Plane Into Building

A firefighter near the wreckage of an aircraft that crashed into a building in Farmington, Conn. on Sept. 2, 2021. Mark Mirko/Hartford Courant via AP, file

A small jet that crashed into a building in Connecticut in 2021, killing four people, was going slower than usual as it took off because the pilot had left a parking brake on, according to a report released Thursday.

The failure to release the brake was the probable cause of the accident, according to the report from the National Transportation Safety Board, which also said a lack of equipment on the jet to notify the pilots of such a problem contributed to the crash.

The twin-engine Cessna 560XL was to have flown from Robertson Airport in Plainville to Dare County Regional Airport in Manteo, North Carolina, on Sept. 2, 2021. But it crashed into a manufacturing building shortly after takeoff and burst into flames.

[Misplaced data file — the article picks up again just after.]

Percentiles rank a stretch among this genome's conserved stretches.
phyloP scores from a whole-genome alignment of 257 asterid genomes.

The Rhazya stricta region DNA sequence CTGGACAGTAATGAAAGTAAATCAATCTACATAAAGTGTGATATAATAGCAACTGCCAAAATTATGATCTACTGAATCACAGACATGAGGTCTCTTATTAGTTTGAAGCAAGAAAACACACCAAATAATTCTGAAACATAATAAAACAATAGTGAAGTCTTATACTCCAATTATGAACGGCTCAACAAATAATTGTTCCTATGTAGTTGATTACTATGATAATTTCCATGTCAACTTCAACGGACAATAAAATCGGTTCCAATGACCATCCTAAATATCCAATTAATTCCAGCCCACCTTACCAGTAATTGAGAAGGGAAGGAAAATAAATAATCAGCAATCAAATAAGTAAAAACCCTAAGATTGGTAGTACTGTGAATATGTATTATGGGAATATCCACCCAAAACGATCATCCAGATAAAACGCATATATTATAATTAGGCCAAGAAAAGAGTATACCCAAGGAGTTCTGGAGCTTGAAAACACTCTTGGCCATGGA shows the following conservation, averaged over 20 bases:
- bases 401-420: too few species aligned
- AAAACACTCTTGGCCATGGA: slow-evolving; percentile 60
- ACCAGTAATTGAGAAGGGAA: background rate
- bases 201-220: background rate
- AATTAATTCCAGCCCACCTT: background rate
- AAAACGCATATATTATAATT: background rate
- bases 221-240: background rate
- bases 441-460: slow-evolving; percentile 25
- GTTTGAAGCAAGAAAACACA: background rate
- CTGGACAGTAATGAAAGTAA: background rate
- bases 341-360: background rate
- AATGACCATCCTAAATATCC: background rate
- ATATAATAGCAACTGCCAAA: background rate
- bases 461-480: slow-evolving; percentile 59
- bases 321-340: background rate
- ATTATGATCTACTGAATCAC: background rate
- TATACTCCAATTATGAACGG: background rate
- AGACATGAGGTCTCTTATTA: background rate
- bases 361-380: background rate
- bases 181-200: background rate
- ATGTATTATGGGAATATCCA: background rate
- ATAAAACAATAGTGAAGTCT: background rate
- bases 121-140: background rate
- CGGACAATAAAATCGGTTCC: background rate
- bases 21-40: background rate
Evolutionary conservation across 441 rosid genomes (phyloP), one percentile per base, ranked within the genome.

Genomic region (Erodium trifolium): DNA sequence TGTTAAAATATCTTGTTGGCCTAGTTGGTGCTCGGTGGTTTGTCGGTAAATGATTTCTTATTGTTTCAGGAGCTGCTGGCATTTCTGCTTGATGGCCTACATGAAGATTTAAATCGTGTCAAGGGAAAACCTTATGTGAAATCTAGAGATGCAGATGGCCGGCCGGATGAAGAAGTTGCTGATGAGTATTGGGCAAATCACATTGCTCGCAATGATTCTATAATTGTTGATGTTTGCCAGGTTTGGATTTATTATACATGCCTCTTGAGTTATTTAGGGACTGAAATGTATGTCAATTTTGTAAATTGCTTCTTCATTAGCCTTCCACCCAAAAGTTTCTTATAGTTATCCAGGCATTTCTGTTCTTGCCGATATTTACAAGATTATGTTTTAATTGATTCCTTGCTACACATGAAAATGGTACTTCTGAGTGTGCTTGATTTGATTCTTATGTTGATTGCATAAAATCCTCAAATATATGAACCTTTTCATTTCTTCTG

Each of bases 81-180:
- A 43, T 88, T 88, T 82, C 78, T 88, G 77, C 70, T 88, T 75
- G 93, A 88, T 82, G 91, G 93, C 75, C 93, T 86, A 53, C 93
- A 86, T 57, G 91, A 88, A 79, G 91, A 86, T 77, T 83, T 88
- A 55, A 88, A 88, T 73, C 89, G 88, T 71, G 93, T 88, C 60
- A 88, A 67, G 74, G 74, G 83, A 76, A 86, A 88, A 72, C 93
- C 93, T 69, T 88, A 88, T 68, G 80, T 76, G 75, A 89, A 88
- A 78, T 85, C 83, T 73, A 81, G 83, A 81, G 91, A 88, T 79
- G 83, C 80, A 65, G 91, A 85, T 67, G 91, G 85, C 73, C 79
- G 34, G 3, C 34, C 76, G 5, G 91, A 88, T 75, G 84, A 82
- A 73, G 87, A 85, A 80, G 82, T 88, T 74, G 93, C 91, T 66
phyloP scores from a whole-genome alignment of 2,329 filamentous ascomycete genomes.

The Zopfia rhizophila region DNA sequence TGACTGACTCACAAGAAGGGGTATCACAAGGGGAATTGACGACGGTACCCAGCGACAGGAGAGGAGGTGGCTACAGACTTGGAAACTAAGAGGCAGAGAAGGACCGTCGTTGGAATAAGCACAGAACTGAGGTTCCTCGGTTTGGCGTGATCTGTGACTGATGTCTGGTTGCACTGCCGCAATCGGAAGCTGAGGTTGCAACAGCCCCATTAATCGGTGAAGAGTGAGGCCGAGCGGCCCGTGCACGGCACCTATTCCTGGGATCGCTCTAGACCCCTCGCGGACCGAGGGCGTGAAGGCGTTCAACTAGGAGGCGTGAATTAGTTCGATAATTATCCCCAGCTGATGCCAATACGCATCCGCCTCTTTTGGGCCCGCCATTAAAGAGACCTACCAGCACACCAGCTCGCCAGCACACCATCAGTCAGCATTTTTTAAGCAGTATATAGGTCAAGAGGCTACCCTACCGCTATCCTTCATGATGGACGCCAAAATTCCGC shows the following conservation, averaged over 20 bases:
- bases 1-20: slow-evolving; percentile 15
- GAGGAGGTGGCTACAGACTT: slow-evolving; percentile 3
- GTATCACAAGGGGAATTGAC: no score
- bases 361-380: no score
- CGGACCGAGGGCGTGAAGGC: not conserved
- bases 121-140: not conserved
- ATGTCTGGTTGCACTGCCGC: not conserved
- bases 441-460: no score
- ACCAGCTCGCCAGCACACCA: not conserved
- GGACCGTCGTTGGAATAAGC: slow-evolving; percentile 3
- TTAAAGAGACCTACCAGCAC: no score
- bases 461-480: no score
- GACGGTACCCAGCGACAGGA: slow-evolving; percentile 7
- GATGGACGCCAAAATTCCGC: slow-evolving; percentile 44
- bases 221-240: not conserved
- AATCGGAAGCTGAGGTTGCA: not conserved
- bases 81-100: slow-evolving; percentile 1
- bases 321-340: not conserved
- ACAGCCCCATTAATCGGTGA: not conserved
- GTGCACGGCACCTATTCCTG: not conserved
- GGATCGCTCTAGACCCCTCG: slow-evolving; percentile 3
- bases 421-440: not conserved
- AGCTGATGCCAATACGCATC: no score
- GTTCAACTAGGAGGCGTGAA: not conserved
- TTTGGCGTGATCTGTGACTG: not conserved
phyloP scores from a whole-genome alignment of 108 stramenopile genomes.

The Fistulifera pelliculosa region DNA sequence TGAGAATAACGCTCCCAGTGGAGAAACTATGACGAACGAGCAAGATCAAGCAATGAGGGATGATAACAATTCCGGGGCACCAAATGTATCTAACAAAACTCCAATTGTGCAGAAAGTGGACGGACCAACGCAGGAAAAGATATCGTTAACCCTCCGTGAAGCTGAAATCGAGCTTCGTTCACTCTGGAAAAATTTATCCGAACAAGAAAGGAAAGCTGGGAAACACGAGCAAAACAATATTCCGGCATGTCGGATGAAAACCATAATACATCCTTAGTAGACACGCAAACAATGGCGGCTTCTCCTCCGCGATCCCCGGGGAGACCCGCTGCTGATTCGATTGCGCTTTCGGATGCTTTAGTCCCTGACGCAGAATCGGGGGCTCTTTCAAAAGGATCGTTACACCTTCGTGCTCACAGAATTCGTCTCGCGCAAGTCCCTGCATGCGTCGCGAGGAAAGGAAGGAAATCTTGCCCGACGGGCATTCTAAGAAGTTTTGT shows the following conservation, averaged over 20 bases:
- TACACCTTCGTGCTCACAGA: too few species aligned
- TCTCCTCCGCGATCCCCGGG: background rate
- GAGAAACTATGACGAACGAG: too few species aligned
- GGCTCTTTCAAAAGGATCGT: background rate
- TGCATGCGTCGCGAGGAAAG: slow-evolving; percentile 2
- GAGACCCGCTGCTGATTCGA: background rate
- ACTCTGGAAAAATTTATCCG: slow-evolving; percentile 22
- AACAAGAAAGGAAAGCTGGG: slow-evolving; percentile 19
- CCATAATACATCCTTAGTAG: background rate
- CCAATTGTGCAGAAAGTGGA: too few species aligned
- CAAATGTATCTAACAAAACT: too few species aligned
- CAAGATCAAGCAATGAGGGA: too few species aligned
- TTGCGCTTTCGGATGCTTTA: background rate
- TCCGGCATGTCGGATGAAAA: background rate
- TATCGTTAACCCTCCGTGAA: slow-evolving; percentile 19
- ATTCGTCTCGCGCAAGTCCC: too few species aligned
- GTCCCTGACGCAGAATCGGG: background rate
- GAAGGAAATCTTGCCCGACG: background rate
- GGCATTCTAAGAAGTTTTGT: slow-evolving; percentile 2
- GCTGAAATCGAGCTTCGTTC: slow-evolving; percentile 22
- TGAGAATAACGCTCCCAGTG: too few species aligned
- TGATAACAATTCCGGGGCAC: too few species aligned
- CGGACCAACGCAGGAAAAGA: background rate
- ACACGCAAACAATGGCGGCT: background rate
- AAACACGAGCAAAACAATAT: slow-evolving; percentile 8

A husband and wife who were both doctors, Courtney Haviland, 33, and William Shrauner, 32, of Boston, were killed along with the two pilots, William O’Leary, 55, of Bristol, and Mark Morrow, 57, of Danbury.

Four people on the ground were injured, including one who was seriously hurt. Haviland and Shrauner left behind a toddler, and Haviland was pregnant, according to relatives.

As the plane was accelerating on the runway, a witness noticed it was going slower than usual, the report said. A witness saw blue smoke from the jet’s rear, and another witness saw the nose landing gear still on the ground near the midpoint of the runway.

The jet hit a utility pole and a grassy area next to the Trumpf Inc. building near the runway. It then struck the building, causing a fire that consumed most of the aircraft, the report said.

Investigators noticed the parking brake was on and there were skid marks on the runway.

The NTSB report also faulted the certification process for the airplane, which allowed the jet to be manufactured in 2006 without a parking brake indicator because it was made as a “derivative” of an older model that used a standard from 1965 that did not require that type of warning equipment.

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